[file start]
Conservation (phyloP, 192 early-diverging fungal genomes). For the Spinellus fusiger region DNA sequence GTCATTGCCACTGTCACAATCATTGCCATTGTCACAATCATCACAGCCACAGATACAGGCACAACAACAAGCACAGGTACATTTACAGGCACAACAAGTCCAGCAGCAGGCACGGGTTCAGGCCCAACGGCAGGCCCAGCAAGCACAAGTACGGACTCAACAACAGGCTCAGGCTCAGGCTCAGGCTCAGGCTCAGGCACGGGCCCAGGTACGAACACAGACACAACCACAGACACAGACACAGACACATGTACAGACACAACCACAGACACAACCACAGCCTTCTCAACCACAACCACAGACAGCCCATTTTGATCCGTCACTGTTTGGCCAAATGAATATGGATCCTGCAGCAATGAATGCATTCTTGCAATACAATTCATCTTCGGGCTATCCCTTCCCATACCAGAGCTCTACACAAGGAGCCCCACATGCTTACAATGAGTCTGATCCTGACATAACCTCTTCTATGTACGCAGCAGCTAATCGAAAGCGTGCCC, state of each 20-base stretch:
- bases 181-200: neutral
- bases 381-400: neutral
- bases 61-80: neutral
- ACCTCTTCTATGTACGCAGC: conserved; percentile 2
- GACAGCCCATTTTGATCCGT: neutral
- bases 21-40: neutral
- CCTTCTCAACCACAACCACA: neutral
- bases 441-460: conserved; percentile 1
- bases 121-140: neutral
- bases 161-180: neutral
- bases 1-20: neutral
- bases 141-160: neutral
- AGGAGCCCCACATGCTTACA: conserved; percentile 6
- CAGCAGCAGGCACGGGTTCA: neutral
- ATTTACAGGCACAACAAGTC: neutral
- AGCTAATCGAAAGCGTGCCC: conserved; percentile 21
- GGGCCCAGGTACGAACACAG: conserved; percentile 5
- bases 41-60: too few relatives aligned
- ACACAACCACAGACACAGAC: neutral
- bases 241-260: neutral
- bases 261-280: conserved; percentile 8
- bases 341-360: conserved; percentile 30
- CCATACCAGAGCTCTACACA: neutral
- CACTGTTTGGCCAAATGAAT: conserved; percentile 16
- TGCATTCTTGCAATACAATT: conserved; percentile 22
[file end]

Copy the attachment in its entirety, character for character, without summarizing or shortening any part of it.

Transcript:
Conservation (phyloP, 192 early-diverging fungal genomes). For the Spinellus fusiger region DNA sequence GTCATTGCCACTGTCACAATCATTGCCATTGTCACAATCATCACAGCCACAGATACAGGCACAACAACAAGCACAGGTACATTTACAGGCACAACAAGTCCAGCAGCAGGCACGGGTTCAGGCCCAACGGCAGGCCCAGCAAGCACAAGTACGGACTCAACAACAGGCTCAGGCTCAGGCTCAGGCTCAGGCTCAGGCACGGGCCCAGGTACGAACACAGACACAACCACAGACACAGACACAGACACATGTACAGACACAACCACAGACACAACCACAGCCTTCTCAACCACAACCACAGACAGCCCATTTTGATCCGTCACTGTTTGGCCAAATGAATATGGATCCTGCAGCAATGAATGCATTCTTGCAATACAATTCATCTTCGGGCTATCCCTTCCCATACCAGAGCTCTACACAAGGAGCCCCACATGCTTACAATGAGTCTGATCCTGACATAACCTCTTCTATGTACGCAGCAGCTAATCGAAAGCGTGCCC, state of each 20-base stretch:
- bases 181-200: neutral
- bases 381-400: neutral
- bases 61-80: neutral
- ACCTCTTCTATGTACGCAGC: conserved; percentile 2
- GACAGCCCATTTTGATCCGT: neutral
- bases 21-40: neutral
- CCTTCTCAACCACAACCACA: neutral
- bases 441-460: conserved; percentile 1
- bases 121-140: neutral
- bases 161-180: neutral
- bases 1-20: neutral
- bases 141-160: neutral
- AGGAGCCCCACATGCTTACA: conserved; percentile 6
- CAGCAGCAGGCACGGGTTCA: neutral
- ATTTACAGGCACAACAAGTC: neutral
- AGCTAATCGAAAGCGTGCCC: conserved; percentile 21
- GGGCCCAGGTACGAACACAG: conserved; percentile 5
- bases 41-60: too few relatives aligned
- ACACAACCACAGACACAGAC: neutral
- bases 241-260: neutral
- bases 261-280: conserved; percentile 8
- bases 341-360: conserved; percentile 30
- CCATACCAGAGCTCTACACA: neutral
- CACTGTTTGGCCAAATGAAT: conserved; percentile 16
- TGCATTCTTGCAATACAATT: conserved; percentile 22